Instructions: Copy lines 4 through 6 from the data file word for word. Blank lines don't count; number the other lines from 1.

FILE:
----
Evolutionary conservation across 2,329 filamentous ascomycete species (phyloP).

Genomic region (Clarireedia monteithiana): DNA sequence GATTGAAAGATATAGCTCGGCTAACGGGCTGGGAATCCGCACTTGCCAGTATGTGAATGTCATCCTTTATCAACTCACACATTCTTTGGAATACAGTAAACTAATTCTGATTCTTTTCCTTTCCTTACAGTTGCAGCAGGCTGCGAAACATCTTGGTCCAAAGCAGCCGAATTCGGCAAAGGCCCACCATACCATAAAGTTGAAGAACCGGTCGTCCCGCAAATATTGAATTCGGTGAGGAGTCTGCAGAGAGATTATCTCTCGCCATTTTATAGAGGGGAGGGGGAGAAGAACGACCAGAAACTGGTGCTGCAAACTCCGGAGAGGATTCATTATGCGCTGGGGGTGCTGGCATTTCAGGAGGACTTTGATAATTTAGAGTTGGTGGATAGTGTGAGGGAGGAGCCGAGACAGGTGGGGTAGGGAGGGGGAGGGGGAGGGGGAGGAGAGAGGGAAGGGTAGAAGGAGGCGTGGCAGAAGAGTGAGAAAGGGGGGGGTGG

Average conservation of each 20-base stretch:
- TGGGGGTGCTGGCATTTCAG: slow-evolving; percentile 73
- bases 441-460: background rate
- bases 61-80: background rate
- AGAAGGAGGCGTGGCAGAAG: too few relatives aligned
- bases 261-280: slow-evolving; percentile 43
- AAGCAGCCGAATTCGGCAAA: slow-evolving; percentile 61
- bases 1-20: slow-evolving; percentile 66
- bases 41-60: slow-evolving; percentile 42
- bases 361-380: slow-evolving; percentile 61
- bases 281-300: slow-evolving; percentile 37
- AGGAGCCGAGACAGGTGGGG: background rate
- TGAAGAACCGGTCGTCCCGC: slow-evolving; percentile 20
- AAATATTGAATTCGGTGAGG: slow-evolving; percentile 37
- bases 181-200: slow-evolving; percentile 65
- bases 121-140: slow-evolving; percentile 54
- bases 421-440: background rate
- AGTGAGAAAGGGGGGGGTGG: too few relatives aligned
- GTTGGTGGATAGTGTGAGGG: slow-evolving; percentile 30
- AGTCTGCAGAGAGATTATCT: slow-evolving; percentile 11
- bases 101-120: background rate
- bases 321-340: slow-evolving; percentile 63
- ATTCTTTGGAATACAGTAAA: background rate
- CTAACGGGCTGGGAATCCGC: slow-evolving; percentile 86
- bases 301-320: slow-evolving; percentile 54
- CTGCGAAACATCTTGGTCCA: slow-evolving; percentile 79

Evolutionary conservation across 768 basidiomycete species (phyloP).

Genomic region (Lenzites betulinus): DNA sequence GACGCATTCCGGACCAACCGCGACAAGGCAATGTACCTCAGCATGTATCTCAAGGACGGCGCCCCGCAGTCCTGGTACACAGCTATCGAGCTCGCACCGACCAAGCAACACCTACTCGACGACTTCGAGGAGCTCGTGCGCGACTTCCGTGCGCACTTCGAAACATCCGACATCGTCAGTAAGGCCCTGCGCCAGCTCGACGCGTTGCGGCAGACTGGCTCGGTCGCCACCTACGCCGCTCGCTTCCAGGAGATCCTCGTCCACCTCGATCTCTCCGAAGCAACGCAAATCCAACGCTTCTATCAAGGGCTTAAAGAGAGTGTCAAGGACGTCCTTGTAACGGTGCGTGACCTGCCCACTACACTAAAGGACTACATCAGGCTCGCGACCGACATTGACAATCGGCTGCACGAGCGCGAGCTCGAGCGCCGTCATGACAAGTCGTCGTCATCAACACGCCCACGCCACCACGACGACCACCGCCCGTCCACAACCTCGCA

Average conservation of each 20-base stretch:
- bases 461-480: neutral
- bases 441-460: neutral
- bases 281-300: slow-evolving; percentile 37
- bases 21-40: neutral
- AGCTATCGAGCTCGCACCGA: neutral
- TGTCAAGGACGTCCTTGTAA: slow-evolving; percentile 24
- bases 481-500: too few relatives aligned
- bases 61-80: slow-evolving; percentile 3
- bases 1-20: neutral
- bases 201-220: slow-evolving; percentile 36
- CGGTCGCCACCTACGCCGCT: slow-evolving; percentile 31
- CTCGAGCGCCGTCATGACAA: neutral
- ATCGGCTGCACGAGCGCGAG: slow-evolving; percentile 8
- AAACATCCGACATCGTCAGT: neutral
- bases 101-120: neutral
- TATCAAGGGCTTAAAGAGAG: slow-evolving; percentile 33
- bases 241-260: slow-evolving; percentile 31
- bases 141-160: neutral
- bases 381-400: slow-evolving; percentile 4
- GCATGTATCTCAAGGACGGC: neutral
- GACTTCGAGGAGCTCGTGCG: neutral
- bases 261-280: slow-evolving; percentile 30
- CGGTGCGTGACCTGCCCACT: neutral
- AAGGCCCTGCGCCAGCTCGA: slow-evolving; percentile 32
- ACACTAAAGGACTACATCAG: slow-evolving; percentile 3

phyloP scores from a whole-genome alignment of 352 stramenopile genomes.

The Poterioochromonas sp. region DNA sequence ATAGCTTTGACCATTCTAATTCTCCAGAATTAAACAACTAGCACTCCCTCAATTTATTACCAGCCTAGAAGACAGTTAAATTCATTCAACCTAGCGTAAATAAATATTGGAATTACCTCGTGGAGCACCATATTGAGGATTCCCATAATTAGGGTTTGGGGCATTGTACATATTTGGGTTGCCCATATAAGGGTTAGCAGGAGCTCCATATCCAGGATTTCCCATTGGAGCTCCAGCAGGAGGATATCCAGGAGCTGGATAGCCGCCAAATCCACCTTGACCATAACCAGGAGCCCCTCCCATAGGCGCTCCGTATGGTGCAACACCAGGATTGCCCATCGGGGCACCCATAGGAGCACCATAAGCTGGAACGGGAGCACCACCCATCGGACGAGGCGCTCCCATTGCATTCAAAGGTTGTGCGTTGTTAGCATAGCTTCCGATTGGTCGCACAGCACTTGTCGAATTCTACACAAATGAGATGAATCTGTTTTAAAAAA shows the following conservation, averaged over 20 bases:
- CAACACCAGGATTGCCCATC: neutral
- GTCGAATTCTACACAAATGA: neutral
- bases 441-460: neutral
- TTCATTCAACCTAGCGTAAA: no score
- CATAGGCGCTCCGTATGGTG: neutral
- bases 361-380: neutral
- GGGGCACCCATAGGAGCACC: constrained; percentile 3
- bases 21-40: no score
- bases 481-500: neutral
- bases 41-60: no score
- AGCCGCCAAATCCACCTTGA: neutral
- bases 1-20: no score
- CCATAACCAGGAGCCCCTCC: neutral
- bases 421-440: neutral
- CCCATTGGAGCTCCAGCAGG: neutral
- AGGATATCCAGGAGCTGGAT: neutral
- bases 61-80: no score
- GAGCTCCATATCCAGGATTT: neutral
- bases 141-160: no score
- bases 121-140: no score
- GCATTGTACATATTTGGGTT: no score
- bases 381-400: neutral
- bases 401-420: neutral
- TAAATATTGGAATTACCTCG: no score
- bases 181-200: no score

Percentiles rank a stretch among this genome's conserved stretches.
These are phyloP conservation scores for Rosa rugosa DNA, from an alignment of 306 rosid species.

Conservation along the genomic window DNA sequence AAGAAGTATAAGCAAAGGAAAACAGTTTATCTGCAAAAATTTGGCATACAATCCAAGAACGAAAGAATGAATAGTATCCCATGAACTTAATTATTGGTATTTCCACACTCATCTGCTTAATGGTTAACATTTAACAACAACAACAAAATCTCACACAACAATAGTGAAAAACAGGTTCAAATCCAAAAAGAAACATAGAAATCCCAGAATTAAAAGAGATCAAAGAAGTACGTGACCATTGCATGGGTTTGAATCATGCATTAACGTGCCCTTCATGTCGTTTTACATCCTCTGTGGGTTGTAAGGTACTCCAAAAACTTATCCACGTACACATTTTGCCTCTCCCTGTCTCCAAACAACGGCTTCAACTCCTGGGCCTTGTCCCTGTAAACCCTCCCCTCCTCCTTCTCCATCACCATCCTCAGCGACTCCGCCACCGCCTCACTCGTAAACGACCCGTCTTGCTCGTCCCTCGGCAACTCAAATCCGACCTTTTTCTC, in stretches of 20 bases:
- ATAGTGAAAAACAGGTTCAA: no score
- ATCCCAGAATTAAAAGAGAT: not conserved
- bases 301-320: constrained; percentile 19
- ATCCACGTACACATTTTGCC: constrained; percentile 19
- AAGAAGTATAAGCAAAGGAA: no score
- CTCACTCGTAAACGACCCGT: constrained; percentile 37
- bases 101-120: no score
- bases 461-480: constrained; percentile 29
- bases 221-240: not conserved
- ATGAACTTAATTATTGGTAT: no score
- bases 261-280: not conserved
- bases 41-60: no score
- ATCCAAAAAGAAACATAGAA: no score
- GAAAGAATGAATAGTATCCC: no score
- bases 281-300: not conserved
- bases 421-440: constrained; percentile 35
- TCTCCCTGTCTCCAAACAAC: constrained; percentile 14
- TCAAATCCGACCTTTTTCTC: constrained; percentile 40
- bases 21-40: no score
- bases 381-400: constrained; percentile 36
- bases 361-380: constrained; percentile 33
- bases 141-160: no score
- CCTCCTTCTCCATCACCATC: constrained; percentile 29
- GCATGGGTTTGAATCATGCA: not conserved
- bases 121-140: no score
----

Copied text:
- TGGGGGTGCTGGCATTTCAG: slow-evolving; percentile 73
- bases 441-460: background rate
- bases 61-80: background rate